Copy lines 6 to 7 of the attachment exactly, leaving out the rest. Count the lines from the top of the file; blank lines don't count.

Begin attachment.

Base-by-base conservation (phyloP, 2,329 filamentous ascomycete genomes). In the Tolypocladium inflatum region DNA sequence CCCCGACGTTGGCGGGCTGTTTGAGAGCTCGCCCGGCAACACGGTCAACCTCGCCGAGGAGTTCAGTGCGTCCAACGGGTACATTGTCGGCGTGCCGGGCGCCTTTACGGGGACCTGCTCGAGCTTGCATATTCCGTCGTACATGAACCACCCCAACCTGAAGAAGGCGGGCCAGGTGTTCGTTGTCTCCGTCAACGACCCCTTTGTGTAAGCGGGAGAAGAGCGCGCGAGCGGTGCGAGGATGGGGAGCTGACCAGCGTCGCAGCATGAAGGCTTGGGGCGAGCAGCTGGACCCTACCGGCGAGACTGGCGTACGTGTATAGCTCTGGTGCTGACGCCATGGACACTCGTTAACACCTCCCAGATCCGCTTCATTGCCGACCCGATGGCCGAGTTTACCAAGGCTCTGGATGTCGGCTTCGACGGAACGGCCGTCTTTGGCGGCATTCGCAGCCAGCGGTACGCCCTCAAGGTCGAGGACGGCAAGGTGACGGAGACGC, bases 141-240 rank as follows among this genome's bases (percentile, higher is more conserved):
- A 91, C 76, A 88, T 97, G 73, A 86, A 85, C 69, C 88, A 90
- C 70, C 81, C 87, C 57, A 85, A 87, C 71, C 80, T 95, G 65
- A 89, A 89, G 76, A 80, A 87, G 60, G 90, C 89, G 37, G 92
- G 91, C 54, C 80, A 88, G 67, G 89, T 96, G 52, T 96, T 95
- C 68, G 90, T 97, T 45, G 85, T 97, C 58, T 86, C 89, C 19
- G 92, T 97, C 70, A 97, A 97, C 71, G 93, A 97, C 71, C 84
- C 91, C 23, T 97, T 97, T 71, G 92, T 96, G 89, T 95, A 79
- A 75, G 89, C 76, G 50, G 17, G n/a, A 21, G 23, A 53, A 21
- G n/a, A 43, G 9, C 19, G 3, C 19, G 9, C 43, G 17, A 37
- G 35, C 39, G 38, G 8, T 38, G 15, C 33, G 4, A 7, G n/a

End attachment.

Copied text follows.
- C 68, G 90, T 97, T 45, G 85, T 97, C 58, T 86, C 89, C 19
- G 92, T 97, C 70, A 97, A 97, C 71, G 93, A 97, C 71, C 84